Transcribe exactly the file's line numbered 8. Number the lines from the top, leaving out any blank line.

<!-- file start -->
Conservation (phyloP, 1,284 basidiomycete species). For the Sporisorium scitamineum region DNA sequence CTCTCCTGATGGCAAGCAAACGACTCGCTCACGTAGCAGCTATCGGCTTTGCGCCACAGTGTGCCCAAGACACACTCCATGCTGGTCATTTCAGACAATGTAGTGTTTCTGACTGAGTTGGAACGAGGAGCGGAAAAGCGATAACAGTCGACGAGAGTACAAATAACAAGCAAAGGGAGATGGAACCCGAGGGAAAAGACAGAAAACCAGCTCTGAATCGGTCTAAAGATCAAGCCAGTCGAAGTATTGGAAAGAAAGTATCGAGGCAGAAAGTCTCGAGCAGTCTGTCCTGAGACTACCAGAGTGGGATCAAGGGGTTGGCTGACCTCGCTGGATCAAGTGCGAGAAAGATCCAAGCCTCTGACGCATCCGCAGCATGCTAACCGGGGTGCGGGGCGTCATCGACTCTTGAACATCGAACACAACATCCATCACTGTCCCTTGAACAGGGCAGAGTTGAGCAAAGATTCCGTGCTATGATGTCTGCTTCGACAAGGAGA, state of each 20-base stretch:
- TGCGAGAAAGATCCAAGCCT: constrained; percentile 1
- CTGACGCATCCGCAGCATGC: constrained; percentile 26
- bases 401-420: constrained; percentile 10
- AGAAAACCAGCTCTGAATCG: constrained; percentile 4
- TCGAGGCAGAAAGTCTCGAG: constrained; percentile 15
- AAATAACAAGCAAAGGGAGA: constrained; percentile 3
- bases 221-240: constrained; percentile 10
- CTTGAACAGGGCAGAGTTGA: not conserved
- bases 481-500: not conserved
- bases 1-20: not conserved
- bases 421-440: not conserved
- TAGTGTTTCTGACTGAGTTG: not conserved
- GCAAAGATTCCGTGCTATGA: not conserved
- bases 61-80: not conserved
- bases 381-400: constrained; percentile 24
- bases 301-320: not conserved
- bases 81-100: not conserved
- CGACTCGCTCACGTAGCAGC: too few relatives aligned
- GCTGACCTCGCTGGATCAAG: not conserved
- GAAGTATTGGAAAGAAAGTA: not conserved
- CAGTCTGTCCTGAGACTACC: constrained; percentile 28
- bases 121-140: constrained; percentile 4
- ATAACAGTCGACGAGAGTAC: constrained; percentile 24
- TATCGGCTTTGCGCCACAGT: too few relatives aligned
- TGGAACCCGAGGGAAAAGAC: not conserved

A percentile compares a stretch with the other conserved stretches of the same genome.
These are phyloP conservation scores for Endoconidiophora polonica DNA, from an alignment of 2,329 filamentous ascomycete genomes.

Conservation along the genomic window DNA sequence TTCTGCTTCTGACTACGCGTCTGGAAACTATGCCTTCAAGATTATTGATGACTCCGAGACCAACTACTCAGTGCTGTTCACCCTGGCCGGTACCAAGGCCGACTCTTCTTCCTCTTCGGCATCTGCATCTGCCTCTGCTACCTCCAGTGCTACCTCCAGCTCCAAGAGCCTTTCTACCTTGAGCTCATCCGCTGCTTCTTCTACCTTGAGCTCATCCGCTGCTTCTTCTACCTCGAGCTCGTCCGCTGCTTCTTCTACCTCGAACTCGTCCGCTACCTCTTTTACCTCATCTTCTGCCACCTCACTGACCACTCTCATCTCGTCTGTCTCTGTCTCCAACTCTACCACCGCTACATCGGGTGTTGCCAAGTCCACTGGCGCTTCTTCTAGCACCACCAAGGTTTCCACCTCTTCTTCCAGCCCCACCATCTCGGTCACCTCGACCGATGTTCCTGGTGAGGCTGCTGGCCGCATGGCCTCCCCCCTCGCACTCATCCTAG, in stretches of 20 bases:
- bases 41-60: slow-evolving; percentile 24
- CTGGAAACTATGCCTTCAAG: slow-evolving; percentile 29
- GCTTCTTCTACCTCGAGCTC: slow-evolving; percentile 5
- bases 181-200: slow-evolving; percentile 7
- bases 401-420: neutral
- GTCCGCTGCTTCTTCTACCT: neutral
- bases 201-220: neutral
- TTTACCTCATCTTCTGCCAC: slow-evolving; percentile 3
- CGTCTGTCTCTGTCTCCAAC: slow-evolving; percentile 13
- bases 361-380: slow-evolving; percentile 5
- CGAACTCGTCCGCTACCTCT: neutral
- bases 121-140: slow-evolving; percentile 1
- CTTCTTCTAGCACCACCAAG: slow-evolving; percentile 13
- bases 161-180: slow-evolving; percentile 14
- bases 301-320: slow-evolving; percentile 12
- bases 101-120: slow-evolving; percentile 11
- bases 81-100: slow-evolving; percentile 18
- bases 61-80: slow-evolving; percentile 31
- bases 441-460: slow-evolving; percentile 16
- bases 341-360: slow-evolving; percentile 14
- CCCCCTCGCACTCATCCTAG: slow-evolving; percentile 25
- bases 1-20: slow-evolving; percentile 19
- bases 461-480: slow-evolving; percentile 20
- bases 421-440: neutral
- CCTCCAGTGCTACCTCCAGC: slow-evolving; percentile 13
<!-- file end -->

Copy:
- bases 221-240: constrained; percentile 10